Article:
• Carrot Motley Dwarf Complex (Carrot red leaf virus and Carrot mottle virus) - reddening or yellow mottling of leaves and stunting 
  • Carrot yellow leaf virus (CYLV) - recently discovered by an AHDB-funded project led by FERA’s, Adrian Fox.  CYLV is strongly linked to root necrosis and impossible to detect in the field.  Growers reported up to 50% loss of their marketable yield due to necrosis issues last season.  A further complication is that Peach-potato aphid (Myzus persicae) is now known to be a vector of CYLV too.  Biscaya is the only foliar insecticide available that will control this aphid on carrots.  
  • Carrot torrado virus (CaTV) – newly discovered but its impact and incidence is unknown.

What to use:

Movento EAMU* 1305/2016

  • EAMU for control of willow-carrot aphid, parsnip aphid, willow parsnip aphid and peach-potato aphid in carrot,  parsnip,  swede and  turnip
  • Apply Movento only when plants are actively growing and pests actively feeding
  • Use rate:     0.3 L / ha
  • Max no. of applications: 2 per crop
  • Harvest interval: 8 weeks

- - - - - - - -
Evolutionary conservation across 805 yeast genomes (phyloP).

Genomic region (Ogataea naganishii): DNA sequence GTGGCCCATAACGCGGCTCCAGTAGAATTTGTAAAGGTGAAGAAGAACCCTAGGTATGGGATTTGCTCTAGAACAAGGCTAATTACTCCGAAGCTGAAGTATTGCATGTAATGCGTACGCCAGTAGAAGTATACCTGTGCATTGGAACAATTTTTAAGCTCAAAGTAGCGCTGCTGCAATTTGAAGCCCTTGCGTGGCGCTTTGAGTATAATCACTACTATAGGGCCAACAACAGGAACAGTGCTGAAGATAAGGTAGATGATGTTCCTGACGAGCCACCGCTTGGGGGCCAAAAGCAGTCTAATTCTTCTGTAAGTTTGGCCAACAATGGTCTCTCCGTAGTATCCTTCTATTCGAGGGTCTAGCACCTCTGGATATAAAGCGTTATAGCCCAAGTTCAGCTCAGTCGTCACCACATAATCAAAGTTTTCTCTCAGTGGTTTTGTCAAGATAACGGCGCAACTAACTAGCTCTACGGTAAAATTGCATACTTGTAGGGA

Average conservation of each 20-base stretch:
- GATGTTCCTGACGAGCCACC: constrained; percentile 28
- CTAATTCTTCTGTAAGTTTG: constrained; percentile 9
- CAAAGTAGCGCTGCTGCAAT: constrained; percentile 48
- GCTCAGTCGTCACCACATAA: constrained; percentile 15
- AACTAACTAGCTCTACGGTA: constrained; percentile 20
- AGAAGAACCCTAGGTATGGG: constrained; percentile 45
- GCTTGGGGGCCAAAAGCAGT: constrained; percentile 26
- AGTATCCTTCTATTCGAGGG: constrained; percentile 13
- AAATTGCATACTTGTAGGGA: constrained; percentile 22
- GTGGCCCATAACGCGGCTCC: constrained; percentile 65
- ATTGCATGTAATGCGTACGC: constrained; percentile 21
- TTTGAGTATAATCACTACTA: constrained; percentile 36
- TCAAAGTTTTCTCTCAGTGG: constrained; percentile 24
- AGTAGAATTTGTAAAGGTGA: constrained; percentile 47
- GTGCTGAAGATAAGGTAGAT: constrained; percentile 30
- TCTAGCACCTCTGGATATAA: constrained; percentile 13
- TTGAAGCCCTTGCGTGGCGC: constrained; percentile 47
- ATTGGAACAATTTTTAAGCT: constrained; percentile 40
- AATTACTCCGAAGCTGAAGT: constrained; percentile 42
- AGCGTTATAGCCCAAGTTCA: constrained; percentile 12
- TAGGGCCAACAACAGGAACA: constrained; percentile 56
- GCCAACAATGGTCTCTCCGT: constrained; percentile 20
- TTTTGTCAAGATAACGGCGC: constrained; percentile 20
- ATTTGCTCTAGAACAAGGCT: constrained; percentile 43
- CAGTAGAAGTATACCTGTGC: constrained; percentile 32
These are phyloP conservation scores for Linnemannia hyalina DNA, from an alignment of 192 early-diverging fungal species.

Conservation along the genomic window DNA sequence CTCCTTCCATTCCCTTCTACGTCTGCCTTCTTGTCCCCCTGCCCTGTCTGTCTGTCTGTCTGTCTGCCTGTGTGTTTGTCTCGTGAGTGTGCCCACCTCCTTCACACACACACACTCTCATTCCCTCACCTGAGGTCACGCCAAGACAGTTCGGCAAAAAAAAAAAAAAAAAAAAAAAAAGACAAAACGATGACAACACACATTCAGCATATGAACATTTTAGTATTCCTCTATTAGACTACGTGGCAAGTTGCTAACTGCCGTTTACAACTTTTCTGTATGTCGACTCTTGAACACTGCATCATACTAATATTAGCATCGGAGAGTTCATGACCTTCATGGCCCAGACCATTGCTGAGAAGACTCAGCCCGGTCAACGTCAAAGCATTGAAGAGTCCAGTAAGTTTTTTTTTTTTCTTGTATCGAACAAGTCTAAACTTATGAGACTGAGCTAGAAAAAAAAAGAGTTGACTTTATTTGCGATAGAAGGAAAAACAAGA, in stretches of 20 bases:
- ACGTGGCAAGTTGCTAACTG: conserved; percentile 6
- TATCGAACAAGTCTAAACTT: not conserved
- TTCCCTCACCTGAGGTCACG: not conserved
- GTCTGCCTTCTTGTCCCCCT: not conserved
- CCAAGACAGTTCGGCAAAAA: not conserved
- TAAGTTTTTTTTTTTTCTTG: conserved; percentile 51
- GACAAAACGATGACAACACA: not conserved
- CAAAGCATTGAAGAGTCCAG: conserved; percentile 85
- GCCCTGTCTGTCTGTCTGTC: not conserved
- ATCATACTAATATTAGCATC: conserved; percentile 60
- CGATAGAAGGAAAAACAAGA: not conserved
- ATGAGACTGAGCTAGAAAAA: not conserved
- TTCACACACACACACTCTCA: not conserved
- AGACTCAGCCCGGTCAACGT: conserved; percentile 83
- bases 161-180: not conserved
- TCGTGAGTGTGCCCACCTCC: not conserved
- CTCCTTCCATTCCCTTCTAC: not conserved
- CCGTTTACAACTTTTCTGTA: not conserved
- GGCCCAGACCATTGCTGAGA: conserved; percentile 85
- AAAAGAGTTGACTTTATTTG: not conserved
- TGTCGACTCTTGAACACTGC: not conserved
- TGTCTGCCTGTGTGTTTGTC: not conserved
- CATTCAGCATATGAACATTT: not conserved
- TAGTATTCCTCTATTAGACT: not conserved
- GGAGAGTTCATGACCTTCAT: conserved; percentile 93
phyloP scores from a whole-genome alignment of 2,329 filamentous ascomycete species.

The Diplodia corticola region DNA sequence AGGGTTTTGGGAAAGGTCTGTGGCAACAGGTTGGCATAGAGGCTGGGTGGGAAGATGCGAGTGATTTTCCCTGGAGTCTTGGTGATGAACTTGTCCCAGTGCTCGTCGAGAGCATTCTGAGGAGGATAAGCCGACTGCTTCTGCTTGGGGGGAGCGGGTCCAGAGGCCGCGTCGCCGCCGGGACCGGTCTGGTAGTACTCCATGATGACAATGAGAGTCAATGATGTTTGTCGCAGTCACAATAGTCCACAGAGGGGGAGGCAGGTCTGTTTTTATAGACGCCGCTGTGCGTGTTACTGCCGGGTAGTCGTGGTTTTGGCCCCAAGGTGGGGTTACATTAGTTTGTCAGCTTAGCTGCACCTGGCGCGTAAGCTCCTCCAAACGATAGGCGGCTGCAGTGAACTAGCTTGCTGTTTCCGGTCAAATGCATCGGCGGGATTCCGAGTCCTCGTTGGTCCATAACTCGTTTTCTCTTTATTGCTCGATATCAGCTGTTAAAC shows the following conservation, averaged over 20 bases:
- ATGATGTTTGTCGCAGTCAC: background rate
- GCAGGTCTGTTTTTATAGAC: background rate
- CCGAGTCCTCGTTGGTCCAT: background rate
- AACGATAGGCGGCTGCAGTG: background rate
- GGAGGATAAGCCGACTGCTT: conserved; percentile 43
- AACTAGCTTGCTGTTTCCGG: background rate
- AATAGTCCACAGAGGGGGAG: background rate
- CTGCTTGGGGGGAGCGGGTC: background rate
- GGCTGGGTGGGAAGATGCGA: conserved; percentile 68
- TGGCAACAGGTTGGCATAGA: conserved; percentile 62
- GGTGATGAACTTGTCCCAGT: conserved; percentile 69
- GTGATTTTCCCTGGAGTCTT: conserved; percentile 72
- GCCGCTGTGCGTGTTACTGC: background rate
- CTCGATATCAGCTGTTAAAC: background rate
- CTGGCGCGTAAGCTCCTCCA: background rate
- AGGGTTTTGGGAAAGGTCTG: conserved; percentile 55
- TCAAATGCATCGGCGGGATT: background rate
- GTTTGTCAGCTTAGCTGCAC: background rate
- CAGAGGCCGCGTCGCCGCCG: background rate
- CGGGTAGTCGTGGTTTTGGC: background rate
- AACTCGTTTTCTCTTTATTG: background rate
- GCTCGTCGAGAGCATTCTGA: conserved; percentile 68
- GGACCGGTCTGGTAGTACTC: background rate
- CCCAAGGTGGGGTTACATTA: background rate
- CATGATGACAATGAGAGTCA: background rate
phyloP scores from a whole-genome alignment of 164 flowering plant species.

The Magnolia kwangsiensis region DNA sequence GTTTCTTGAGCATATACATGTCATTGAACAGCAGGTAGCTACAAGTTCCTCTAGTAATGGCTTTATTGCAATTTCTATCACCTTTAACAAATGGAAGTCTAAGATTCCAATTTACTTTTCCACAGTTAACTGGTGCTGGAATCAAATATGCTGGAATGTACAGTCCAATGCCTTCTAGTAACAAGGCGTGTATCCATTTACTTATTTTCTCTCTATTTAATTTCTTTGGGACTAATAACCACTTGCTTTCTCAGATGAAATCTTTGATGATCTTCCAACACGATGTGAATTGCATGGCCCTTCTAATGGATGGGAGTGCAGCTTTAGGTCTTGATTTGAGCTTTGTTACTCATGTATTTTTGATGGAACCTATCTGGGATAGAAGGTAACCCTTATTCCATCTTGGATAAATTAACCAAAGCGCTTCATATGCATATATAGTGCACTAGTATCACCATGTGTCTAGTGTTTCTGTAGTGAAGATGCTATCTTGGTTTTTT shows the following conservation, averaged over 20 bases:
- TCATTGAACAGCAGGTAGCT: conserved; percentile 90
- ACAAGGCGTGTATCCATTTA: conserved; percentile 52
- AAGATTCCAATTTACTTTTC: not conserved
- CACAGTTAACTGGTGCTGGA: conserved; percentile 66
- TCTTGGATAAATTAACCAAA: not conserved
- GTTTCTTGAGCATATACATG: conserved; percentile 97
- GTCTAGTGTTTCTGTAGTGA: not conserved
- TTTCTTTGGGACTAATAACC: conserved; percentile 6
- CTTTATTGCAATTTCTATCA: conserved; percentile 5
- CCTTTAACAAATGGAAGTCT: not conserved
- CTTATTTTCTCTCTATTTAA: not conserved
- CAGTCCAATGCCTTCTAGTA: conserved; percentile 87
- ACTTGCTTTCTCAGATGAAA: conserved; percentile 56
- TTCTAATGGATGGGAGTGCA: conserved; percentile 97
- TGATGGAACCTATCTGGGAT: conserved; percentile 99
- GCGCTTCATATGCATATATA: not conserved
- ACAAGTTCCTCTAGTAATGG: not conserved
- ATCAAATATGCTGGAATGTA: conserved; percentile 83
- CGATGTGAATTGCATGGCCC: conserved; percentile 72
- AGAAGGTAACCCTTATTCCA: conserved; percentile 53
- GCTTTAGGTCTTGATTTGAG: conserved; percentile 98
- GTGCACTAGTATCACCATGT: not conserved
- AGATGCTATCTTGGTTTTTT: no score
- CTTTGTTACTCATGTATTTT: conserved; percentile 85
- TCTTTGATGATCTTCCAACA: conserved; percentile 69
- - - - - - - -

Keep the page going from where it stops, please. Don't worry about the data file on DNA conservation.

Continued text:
Biscaya

  • For control of Willow-carrot aphid in carrot and parsnip
  • Spray Biscaya first when crop canopy is ‘open’
  • Use rate:     0.4 L / ha
  • Max no. of applications: 2 per crop
  • Harvest interval: 7 days
  • No LERAP

*This extension of the authorised use provides for the use of Movento in respect of crops and situations, other than those included on the product label. No efficacy or phytotoxicity data have been assessed and as such the ‘extension of use’ is at all times done at the user’s choosing, and the commercial risk is entirely theirs.  Users are required to be in possession of the relevant Extension of Use details.  Electronic copies of Extensions of Use can be obtained from the Chemicals Regulation Directorate (CRD) website https://secure.pesticides.gov.uk/offlabels